Tuesday, January 29, 2019

Last Call For Meanwhile In Bevinstan...

With the candidate filing deadline today, Joe Sonka at Insider Louisville goes over the 2019 Governor's race here in Kentucky and what and who we can expect on the ballot for the May 21 primaries, but who you won't be seeing is Bevin's current Lt. Governor, Jenean Hampton.

Gov. Matt Bevin finally made his re-election bid official on Friday, but this time he will not be running with his current Lt. Gov. Jenean Hampton. Instead, the governor chose state Sen.Ralph Alvarado of Winchester, a physician who has sponsored legislation to limit medical malpractice lawsuits and create tax credits for K-12 students to attend private schools.

Republican Congressman James Comer considered a primary challenge against Bevin but issued a statement Sunday night explaining his decision not to make such a run – though not without adding a searing criticism of the governor’s behavior during his first term.

Instead, Bevin will face a trio of political newcomers in the Republican primary, including state Rep. Robert Goforth, William Woods of Corinth and Ike Lawrence of Lexington.

Goforth, a veteran and pharmacist, won a special election last February to the state House and won that seat again in November. He chose Lawrence County attorney Michael Hogan as his running mate, who lost a close primary race for attorney general in 2015.

Goforth has criticized Bevin for his harsh words toward teachers who protested his public pension reform proposal, support for charter schools, and the expansion of gambling with instant racing facilities that resemble slot machines.

Woods has a platform of opposition to Bevin’s pension bill, support for abortion rights and support for medical marijuana, with that tax revenue steered toward providing every public school with armed guards. Justin Miller of Florence is his running mate.

Lawrence, who filed for office just hours before Tuesday’s deadline, ran for mayor of Lexington last year, winning less than 2 percent of the vote in the primary. James Anthony Rose, also from Lexington, is his running mate.

On the Democratic side, the primary has shaped up as a three-way fight of big-name candidates, including Attorney General Andy Beshear, House Minority Leader Rocky Adkins and the former state Auditor Adam Edelen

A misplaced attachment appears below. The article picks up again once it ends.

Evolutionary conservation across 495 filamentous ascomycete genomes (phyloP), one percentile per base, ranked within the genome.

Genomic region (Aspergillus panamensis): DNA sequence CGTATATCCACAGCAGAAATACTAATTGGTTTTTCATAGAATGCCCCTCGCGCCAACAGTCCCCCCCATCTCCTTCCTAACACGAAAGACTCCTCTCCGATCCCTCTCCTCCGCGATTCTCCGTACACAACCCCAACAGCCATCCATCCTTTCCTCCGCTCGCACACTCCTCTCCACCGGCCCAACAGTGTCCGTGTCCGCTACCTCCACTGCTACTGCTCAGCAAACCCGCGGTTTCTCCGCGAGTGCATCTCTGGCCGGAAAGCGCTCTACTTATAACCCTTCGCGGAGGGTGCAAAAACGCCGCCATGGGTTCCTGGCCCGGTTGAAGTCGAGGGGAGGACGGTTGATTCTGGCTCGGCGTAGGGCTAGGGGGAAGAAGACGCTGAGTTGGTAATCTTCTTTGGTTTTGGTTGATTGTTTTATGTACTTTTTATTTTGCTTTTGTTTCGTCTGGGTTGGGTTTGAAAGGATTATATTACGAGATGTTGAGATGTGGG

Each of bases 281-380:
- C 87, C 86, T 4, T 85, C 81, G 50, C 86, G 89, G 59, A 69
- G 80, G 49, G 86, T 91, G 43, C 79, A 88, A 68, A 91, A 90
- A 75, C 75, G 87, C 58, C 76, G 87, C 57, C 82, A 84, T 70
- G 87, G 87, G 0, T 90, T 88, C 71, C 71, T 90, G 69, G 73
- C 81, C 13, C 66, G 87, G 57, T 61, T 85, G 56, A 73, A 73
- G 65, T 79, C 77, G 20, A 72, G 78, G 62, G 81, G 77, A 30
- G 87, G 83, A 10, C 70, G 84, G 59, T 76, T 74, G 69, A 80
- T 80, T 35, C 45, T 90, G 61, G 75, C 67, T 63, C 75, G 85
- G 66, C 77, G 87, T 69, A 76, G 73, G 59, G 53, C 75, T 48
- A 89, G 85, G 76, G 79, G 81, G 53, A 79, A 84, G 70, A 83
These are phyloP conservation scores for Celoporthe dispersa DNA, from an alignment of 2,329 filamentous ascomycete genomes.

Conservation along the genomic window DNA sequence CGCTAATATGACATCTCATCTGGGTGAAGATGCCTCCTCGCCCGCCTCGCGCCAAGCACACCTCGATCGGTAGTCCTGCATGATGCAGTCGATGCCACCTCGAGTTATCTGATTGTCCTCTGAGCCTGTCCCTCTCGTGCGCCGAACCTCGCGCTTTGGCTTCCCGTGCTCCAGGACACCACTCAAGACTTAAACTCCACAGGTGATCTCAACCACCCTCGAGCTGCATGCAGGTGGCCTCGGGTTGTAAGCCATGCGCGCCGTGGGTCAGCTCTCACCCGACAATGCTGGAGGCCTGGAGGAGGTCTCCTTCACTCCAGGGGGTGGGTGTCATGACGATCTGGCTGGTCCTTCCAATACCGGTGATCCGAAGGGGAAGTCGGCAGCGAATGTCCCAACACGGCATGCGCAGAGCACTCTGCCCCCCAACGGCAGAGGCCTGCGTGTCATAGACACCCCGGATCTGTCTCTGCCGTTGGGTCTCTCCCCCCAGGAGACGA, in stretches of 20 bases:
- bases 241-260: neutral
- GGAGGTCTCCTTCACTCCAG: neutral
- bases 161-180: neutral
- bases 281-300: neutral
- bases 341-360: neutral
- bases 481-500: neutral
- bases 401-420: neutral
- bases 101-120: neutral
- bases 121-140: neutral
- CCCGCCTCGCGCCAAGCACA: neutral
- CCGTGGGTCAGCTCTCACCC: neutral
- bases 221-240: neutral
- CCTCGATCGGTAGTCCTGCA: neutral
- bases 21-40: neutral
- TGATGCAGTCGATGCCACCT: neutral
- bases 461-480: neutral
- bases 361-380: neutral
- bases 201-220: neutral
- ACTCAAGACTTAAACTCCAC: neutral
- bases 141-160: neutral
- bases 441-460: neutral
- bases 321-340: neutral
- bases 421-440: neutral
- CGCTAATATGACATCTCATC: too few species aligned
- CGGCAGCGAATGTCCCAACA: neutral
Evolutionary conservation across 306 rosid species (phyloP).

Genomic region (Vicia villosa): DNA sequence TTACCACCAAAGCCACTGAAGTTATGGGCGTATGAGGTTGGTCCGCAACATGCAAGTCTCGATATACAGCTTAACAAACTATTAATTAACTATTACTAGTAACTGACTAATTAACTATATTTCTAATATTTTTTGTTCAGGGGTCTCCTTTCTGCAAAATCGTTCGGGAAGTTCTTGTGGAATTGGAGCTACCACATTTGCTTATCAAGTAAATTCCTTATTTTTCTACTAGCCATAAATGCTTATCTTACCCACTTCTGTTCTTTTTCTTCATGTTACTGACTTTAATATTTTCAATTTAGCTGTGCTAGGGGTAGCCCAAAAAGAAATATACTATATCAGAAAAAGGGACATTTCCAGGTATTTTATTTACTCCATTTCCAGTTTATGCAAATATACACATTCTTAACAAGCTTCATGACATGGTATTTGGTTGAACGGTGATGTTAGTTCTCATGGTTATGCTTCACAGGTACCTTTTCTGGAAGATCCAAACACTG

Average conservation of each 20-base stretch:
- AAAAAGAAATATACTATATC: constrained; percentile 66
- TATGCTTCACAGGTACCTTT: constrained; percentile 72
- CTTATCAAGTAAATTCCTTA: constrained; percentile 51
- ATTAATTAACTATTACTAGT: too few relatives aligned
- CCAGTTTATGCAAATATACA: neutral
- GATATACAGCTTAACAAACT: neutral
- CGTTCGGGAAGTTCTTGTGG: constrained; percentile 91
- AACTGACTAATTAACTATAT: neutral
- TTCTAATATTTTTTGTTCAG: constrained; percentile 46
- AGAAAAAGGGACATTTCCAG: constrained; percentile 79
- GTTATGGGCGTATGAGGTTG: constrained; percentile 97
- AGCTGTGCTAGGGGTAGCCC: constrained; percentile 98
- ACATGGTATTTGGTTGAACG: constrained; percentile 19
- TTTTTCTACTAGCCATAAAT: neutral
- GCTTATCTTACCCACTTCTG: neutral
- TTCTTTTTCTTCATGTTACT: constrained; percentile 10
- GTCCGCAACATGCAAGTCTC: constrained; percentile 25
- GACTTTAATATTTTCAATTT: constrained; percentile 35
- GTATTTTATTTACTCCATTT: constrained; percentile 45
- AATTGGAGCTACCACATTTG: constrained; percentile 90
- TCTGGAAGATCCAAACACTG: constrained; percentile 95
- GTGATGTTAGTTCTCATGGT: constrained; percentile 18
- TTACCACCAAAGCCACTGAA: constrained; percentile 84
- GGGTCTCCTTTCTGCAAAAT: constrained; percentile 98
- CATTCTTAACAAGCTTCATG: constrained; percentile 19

Beshear chose Jacqueline Coleman as his running mate, a teacher, basketball coach and current assistant principal at Nelson County High School. The other two gubernatorial candidates both looked to Louisville for their running mates, with Adkins choosing the former Jefferson County Board of Education member Steph Horne, and Edelen tapping the prominent businessman Gill Holland.

Perennial candidate Geoff Young — who has lost by wide margins in five races over the last seven years — is also running as a Democrat on a ticket with Josh French. Young, from Lexington, received less than 2 percent of the vote last year in the Democratic primary for the Sixth Congressional District.

Back last November, the state's Tea Party leaders told Bevin in no uncertain terms to keep Hampton on the ticket, because dumping the state's only elected black statewide officeholder would make Bevin look like more of an asshole than he already is.  For her part, Hampton all but admitted she was going to be dropped from the ticket last week before Bevin made his decision official last Friday.

Bevin remains one of the country's least popular governors, and thankfully Alison Lundergan Grimes passed on the Democratic side, where her baggage plus the weight of her father's long history in the state would have almost certainly spelled doom.

As it is, state AG Andy Beshear and Matt Bevin have been fighting for three years straight anyhow, so at least he has the practice in facing off.  We'll see how the primaries go, but at this point I'd vote for an empty barrel of Woodford Reserve over Matt Bevin.

Besides, it's the coldest day of the year and Matt Bevin is bitching about why many Kentucky schools are closed Wednesday because it hasn't occurred to him that some kids in the state have to walk to school after Bevin gutted already slim school transportation budgets last year and wind chills of -20 below might be bad for students.

The guy deserves to lose.

Picking A Circular Firing Squad Fight

I still have some issue with the specifics (or general lack thereof) when it comes to Rep. Alexandra Ocasio-Cortez, but even I know this is The Hill carrying water for the right.

Rep. Alexandria Ocasio-Cortez (D-N.Y.) has infuriated colleagues by aligning with a progressive outside group that’s threatening to primary entrenched Democrats. Now some of those lawmakers are turning the tables on her and are discussing recruiting a primary challenger to run against the social media sensation.

At least one House Democrat has been privately urging members of the New York delegation to recruit a local politician from the Bronx or Queens to challenge Ocasio-Cortez.
“What I have recommended to the New York delegation is that you find her a primary opponent and make her a one-term congressperson,” the Democratic lawmaker, who requested anonymity, told The Hill. “You’ve got numerous council people and state legislators who’ve been waiting 20 years for that seat. I’m sure they can find numerous people who want that seat in that district.”